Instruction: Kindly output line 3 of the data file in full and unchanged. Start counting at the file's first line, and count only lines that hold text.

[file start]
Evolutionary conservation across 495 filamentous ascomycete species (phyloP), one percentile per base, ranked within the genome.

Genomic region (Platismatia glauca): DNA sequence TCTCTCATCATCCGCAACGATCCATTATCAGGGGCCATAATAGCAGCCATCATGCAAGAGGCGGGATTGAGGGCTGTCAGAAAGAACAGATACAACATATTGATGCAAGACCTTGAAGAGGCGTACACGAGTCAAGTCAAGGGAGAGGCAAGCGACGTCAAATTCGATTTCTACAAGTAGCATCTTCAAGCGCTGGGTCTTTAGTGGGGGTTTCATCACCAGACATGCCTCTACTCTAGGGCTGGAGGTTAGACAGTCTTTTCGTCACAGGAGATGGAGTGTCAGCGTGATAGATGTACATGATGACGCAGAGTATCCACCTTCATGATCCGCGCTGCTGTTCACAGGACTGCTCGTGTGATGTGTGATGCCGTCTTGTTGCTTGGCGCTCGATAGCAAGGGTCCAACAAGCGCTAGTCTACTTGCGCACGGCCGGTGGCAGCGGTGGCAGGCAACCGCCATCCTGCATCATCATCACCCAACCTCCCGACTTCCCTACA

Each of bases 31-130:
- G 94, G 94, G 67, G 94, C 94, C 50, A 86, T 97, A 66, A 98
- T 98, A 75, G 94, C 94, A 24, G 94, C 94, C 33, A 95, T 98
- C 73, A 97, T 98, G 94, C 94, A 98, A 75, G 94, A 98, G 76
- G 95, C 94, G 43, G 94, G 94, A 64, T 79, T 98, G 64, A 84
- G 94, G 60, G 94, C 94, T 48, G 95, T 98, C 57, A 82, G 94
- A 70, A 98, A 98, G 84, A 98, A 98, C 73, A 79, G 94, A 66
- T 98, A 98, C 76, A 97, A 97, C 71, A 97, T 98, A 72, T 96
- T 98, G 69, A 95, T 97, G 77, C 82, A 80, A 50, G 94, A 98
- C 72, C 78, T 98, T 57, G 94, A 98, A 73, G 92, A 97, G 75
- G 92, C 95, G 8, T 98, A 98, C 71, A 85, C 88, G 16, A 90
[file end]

Each of bases 31-130: